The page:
Here is some contemporary analysis of that film from a chapter titled "Bauhaus of Horrors: Edgar G. Ulmer and The Black Cat," which appeared in Edgar G. Ulmer: Detour on Poverty Row, (2008) a volume edited by Gary Don Rhodes, a lecturer at Queen's University, Belfast.Quote:
My chapter begins by exploring the star qualities of The Black Cat's (1934) the two leading men, Bela Lugosi and Boris Karloff, and situating the filmic narrative in terms of transtextual motivation. [sic, sic, sic]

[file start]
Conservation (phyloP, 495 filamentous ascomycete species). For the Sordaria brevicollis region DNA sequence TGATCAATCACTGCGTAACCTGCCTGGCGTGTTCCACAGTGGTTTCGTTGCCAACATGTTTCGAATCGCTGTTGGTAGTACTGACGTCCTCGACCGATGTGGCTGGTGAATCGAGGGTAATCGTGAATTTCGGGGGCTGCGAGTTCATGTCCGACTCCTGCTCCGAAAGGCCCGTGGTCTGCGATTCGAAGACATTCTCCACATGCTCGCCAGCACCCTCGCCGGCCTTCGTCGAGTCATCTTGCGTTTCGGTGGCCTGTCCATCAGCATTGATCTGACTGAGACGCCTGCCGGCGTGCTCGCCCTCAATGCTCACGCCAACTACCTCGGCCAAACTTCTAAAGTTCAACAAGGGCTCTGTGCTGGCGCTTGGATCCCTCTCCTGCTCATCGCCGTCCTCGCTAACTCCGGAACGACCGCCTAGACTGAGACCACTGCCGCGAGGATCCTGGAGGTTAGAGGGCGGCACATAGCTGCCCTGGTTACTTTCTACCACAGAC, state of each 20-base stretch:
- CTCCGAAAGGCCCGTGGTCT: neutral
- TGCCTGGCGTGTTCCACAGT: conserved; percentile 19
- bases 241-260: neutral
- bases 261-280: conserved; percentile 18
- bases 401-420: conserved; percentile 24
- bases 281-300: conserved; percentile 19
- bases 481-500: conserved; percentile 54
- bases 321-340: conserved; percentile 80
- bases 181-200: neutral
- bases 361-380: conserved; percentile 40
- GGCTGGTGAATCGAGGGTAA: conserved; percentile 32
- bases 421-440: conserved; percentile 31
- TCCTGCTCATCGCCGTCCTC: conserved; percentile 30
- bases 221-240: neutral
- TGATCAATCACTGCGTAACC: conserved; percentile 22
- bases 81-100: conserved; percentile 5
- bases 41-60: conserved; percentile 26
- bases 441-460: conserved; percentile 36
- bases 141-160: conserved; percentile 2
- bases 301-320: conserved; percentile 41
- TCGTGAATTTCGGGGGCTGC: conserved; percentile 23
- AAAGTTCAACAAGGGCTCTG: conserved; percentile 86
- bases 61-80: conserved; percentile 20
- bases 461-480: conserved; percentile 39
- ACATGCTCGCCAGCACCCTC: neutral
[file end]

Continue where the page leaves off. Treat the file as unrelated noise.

It is then argued that The Black Cat can be considered an "intellectual" horror film, drawing as it does on Bauhaus architecture, classical music, a pivotal game of chess, and German expressionism. It is my suggestion that Ulmer manipulates various aesthetic filmic forms to create a cerebral form of horror.
It is my suggestion that graduate students not be allowed to utilize modifiers in any circulated material they author.